My baby turns one tomorrow! I admit, I am still in shock. Maybe even denial. She has an older brother. With him, I anticipated every little stage and growth. Now, I am getting smarter. They are all over so fast. So, please, not so fast! I’m not ready for her to grow up. I just feels so unreal. How could a year have gone by?
Yet, looking forward to the second year of her life – complete with language acquisition, walking skills, and a mouthful of teeth – I prepare for her birthday tomorrow.
The question is, should it contain cake?
My personal feeling on the matter has always been that no one-year-old needs cake. Especially one that has been eating healthy, organic foods from day one. Fruits and veggies, meats, whole grains. Little or no sugar. And, of course, 90% breast milk (illustrative, not conclusive, statistic, but you get the idea).
Four Cake-Eating Philosophies Disputed:
1. The “poor child” philosophy.
My child may be poor, but don’t feel sorry for her because she isn’t eating cake. She doesn’t know what she is missing. (I’m not against fun, or sweets, per se. I love sweets. Which is why I know that she will know what she is missing soon enough. Why force the inevitable?)
2. The “photo opportunity” philosophy.
Why do people feel they need a photo of a person eating cake/blowing out candles to commemorate a birth? I am guilty of this. It just seems necessary on a birthday. Now, stop and think about it: how many “good” photos do you have of a person eating cake/blowing out candles on their birthday? Because all of the ones I have collected over the years are subpar. Pretty lame in the realm of photography.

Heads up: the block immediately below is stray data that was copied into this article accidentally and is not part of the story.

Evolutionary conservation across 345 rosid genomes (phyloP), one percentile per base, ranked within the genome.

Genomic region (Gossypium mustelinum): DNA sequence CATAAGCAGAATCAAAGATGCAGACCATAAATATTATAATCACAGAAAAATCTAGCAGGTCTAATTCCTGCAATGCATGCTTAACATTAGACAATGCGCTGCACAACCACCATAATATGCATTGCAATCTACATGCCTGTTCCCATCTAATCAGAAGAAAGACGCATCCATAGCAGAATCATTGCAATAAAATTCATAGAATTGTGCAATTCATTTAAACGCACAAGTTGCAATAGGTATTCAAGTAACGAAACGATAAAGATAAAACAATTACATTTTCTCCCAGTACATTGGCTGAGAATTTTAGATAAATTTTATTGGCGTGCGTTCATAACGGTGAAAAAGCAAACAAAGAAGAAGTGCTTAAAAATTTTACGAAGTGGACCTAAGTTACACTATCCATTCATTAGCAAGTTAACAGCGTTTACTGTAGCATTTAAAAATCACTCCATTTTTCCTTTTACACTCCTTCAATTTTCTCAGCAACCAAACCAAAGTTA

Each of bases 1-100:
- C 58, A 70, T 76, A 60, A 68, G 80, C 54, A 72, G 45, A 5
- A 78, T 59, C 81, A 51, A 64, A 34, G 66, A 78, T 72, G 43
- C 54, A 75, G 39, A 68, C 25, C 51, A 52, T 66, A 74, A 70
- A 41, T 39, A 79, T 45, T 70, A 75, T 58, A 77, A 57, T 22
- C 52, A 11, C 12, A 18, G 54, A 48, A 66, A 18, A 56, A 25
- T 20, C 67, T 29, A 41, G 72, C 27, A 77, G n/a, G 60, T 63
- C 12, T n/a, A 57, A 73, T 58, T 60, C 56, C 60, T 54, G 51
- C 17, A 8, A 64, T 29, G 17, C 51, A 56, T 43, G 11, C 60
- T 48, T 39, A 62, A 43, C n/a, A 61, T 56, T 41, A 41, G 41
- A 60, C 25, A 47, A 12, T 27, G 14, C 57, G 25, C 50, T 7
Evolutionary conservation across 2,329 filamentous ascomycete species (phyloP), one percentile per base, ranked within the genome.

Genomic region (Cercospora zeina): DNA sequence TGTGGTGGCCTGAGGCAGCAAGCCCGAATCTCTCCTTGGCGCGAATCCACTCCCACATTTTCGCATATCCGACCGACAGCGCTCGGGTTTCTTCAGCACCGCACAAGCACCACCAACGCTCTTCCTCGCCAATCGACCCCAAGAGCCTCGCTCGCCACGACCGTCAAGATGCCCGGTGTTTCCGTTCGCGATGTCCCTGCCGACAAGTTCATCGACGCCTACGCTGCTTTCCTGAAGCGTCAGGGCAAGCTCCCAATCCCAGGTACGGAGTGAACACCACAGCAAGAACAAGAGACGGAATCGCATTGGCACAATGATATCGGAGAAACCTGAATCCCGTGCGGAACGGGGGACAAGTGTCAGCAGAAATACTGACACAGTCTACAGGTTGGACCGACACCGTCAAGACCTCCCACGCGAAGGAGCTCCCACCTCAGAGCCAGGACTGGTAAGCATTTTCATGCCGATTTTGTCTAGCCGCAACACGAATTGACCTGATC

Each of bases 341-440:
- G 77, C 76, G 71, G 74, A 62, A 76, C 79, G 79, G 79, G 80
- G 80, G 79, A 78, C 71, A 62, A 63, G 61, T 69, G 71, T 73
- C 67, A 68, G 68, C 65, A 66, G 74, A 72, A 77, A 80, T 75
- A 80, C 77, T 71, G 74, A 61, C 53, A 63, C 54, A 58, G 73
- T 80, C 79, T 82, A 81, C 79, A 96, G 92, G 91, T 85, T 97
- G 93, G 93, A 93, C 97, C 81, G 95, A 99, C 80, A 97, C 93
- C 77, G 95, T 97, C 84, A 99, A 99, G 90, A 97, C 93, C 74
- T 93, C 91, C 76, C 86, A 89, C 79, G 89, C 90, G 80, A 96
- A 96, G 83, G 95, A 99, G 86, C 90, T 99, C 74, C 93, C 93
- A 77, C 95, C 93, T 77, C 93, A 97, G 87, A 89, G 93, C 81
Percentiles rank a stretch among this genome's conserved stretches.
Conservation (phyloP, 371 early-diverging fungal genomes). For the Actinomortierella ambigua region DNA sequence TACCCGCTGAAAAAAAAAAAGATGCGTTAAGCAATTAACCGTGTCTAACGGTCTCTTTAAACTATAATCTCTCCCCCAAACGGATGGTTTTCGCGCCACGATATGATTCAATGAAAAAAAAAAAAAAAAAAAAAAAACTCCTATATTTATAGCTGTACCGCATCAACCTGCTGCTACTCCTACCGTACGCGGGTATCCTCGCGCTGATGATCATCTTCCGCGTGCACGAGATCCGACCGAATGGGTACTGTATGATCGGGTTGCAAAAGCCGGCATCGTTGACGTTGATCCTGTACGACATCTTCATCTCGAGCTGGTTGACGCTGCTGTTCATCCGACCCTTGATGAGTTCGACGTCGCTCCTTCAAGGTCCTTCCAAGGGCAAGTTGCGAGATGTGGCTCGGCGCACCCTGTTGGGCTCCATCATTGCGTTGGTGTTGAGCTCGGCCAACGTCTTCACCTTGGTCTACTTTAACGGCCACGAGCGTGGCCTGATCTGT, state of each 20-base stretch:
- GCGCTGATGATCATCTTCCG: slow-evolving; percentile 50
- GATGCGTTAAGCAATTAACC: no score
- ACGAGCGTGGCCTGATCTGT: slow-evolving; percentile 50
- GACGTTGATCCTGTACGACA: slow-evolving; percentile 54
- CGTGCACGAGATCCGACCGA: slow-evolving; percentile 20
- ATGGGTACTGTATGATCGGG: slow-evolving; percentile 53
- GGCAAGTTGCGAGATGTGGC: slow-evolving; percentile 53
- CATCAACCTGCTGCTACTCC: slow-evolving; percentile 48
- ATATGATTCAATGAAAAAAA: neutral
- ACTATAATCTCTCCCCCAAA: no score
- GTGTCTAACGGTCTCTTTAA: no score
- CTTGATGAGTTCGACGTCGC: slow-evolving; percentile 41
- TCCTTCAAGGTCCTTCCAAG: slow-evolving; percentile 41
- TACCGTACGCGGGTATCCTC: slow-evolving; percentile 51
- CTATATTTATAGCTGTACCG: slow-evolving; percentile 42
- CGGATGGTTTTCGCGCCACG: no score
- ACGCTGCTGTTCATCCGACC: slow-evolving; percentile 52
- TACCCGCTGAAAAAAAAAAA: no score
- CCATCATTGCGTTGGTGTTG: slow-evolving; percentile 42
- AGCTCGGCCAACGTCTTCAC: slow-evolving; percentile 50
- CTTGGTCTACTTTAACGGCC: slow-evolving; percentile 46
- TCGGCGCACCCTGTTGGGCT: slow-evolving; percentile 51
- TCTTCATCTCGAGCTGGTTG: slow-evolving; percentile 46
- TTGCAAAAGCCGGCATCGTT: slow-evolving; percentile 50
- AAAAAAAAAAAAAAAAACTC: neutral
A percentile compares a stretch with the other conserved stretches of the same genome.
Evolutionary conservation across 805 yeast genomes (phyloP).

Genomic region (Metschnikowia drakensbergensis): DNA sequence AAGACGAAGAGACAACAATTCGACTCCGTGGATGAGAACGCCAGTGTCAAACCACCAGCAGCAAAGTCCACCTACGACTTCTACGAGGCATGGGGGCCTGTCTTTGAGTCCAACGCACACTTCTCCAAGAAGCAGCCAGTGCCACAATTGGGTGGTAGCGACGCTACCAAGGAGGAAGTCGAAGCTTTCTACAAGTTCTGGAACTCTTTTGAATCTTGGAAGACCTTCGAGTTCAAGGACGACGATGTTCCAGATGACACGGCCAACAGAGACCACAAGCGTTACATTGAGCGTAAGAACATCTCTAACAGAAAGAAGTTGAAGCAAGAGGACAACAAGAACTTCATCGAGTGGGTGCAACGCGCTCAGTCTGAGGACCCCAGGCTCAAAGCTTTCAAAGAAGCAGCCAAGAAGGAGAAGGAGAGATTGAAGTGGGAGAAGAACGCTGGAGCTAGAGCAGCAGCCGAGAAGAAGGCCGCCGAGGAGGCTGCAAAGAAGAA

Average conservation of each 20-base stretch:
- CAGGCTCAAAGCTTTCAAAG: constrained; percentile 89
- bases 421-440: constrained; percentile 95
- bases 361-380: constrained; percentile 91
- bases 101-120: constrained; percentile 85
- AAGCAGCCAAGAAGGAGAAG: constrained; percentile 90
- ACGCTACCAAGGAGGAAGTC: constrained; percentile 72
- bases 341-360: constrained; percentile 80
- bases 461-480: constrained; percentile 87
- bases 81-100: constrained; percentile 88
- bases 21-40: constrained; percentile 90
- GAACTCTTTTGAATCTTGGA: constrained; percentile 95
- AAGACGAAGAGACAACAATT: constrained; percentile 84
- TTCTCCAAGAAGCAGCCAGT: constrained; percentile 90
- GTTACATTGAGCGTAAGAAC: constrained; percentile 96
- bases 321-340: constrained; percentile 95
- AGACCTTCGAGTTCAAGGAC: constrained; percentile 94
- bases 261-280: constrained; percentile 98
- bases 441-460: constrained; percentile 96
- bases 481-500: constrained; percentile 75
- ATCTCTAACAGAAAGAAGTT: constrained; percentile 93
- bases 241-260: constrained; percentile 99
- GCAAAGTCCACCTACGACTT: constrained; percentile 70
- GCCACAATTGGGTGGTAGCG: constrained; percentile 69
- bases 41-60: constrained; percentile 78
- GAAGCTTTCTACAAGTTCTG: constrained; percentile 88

Plus, they haven’t created any real memories (“Remember the time Sylvie ate that piece of cake?” “Yeah! That was awesome!” “Good times…”).
I herby suggest to myself and others, to commemorate future birthdays with a better photo, and a better memory.
3. The “one piece won’t hurt” philosophy.
Of course not. I can only counter this with, “why?” Why the piece to begin with? She’s a baby. I don’t believe cake on your birthday will cause longterm health effects, nor am I concerned about obesity in my one-year-old. Still, healthy choices just seem easier, especially when she’s too young to fight, whine, or cry over it.
4. The “normal” philosophy.
There are two reasons, I think, many people give their one-year-olds birthday cake. One: it’s the norm. Everyone does it, and many people simply don’t consider not doing it. Two: for the guests. I would suggest that birthday cake is more for the people watching (“look at them eating cake, isn’t that cute?”) than the child.
Sure, the kid likes sweets (although not always). But, I’m quite sure parents/grandparents/friends get more of a kick out of the eating than they do. Is that really a good reason to do it?
You be the judge. Maybe I’m lame on this one. Like I said, I love sweets (although I don’t actually love cake all that much), so I understand the draw. But, I have also seen my (older) child on sweets. And, let me tell you, it makes the day easier on everyone if we limit the sugar overload. Yikes.
So, does my one-year old need cake? No. (I think you’d all agree).
But, should she have it anyway?
And, while you’re at it: What other rituals/traditions/photo-ops do you use to celebrate birthdays?